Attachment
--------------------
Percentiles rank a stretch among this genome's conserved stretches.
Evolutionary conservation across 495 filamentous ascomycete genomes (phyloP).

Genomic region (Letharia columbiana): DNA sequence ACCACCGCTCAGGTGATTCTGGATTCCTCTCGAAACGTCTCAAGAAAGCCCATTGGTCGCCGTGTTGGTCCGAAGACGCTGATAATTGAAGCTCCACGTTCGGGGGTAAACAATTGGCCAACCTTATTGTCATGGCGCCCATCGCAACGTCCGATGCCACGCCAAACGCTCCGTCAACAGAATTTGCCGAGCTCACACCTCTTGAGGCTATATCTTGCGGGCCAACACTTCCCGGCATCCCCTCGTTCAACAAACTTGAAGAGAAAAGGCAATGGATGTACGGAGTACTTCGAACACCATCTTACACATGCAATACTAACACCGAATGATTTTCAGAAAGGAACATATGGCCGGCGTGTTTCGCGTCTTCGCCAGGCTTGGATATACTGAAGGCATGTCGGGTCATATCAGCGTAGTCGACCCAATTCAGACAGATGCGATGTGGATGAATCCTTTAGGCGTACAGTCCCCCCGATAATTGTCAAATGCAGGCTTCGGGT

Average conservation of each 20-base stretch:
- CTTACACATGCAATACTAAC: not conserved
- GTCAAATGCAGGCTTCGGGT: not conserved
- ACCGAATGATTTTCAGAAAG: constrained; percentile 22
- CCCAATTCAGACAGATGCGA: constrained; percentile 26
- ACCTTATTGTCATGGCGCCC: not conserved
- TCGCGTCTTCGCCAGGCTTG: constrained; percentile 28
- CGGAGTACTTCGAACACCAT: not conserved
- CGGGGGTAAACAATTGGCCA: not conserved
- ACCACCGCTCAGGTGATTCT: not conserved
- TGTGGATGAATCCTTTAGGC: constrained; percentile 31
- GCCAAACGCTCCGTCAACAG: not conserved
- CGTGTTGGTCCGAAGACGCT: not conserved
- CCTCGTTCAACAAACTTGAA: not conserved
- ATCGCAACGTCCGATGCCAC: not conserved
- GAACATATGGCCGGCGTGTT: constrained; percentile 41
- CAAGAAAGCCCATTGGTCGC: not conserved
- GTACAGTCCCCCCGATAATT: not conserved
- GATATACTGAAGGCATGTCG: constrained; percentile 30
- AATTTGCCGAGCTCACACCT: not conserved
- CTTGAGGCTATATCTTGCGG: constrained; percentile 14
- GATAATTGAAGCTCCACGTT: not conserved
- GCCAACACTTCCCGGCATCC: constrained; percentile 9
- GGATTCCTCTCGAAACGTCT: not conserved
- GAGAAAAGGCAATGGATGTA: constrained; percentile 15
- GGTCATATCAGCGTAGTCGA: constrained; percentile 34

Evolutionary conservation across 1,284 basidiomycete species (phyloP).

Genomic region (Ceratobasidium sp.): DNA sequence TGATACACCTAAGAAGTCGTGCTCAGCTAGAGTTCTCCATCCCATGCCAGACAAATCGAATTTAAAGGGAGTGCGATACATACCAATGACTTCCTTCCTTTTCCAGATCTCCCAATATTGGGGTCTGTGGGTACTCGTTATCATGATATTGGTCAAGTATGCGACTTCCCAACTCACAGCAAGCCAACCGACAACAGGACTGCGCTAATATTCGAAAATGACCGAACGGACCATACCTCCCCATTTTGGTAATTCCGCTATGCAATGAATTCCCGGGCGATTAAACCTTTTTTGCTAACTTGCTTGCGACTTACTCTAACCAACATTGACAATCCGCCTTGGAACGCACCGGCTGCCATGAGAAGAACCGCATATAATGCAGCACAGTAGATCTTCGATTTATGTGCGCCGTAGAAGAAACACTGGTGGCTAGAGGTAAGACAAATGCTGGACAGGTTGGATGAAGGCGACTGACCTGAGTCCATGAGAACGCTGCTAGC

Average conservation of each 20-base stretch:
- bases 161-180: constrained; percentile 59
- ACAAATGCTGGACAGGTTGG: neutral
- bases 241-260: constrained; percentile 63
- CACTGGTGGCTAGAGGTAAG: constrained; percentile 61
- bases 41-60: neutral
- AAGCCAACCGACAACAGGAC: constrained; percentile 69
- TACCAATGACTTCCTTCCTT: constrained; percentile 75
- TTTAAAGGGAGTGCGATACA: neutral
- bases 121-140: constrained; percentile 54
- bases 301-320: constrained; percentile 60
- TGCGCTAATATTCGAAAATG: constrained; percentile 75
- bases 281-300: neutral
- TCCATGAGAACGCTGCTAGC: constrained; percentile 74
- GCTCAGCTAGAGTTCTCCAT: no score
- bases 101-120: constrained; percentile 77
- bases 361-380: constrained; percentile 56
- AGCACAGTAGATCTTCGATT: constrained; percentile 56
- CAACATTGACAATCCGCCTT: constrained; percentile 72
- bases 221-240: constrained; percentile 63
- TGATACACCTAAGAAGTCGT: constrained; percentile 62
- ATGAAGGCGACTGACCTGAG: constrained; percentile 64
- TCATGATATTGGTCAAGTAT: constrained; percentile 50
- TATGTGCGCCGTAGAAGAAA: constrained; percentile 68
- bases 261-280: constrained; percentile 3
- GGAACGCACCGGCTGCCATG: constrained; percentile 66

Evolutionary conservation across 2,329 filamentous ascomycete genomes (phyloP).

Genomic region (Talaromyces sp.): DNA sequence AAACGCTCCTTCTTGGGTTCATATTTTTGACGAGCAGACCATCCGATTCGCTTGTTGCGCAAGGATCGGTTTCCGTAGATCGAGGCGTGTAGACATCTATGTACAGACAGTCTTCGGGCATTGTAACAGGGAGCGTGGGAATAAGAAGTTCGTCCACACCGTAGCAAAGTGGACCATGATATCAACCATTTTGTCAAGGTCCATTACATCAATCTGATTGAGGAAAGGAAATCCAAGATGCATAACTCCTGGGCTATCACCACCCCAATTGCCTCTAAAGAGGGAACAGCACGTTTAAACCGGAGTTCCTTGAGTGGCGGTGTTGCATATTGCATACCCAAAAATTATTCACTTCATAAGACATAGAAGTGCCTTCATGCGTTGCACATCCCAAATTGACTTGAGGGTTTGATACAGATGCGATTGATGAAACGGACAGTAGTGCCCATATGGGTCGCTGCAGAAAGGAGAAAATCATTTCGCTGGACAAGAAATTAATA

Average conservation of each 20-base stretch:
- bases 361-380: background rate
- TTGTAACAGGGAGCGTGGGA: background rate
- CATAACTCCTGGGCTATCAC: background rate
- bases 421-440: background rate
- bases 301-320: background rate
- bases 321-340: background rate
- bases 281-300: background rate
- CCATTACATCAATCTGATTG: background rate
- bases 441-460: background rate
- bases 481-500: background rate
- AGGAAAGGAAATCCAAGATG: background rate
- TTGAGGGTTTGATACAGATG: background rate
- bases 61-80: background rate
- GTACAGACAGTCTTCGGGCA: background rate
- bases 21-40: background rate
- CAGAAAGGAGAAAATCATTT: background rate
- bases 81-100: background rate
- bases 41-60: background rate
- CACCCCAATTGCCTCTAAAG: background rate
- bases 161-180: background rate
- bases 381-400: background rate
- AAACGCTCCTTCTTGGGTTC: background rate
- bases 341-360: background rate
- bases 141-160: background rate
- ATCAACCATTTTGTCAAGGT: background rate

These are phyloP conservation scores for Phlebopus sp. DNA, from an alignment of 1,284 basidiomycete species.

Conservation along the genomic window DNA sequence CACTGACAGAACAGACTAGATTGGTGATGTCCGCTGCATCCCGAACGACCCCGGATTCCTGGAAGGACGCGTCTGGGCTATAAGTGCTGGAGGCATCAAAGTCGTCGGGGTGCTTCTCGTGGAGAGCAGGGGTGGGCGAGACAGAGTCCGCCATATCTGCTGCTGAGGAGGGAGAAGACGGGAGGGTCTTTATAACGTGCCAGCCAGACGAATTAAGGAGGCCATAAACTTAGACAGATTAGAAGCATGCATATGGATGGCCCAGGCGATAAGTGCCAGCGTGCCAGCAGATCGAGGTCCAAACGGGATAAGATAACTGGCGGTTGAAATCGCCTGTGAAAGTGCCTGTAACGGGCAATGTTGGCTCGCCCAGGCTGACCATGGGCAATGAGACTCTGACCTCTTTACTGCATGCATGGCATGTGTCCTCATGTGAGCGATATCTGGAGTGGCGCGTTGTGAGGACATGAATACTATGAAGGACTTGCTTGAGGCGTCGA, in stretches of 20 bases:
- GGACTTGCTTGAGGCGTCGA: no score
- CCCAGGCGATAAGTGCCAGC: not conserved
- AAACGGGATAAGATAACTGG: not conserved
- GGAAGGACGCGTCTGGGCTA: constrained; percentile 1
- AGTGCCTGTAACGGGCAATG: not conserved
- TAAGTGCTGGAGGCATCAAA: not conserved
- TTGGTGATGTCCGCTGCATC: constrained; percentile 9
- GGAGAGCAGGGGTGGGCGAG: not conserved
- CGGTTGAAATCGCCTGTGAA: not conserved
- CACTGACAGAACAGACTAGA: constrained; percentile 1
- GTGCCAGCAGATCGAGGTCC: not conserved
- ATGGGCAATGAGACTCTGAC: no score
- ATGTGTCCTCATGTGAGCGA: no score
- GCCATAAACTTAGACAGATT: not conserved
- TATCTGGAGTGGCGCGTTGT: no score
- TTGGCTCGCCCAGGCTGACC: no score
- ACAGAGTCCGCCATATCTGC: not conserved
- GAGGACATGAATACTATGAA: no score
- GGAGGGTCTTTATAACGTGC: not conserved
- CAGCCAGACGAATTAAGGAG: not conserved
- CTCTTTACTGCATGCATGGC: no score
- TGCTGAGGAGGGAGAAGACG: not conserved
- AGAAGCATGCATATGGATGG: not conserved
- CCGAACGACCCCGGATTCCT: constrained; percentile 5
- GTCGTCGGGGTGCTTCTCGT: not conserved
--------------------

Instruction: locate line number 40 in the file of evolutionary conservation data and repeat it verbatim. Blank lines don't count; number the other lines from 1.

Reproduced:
- TTTAAAGGGAGTGCGATACA: neutral